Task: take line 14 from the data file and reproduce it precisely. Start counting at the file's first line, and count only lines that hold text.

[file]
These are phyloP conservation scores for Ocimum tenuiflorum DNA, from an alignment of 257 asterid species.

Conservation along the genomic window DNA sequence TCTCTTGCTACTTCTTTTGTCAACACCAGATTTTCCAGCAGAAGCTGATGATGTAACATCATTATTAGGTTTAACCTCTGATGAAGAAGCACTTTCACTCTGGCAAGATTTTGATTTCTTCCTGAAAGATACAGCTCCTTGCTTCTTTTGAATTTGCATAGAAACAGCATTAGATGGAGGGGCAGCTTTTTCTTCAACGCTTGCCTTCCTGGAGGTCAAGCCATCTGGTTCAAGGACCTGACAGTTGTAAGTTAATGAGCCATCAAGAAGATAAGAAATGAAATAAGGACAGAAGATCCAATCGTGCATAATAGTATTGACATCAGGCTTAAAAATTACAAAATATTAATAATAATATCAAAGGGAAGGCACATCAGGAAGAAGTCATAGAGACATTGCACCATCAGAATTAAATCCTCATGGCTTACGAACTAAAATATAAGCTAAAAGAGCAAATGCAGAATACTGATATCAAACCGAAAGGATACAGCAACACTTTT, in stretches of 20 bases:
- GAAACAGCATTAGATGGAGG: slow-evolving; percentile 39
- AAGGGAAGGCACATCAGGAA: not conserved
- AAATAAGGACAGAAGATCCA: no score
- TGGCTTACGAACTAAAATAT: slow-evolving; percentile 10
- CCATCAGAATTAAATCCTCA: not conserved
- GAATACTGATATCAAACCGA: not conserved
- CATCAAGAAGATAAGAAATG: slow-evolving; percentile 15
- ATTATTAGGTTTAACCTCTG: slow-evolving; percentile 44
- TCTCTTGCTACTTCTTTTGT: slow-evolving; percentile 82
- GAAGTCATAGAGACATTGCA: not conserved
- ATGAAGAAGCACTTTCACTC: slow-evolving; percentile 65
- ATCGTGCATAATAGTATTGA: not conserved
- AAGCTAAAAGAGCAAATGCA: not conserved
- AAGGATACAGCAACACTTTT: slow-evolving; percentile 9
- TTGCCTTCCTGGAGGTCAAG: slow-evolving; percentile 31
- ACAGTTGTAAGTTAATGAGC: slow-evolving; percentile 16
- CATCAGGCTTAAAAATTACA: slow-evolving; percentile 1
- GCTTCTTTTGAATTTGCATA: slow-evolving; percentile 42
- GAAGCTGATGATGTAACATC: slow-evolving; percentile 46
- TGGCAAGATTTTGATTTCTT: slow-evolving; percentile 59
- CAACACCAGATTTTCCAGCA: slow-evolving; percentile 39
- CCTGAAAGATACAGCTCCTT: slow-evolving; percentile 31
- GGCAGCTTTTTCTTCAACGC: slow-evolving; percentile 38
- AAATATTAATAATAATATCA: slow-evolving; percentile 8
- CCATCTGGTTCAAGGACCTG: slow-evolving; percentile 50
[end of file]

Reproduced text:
- ATCGTGCATAATAGTATTGA: not conserved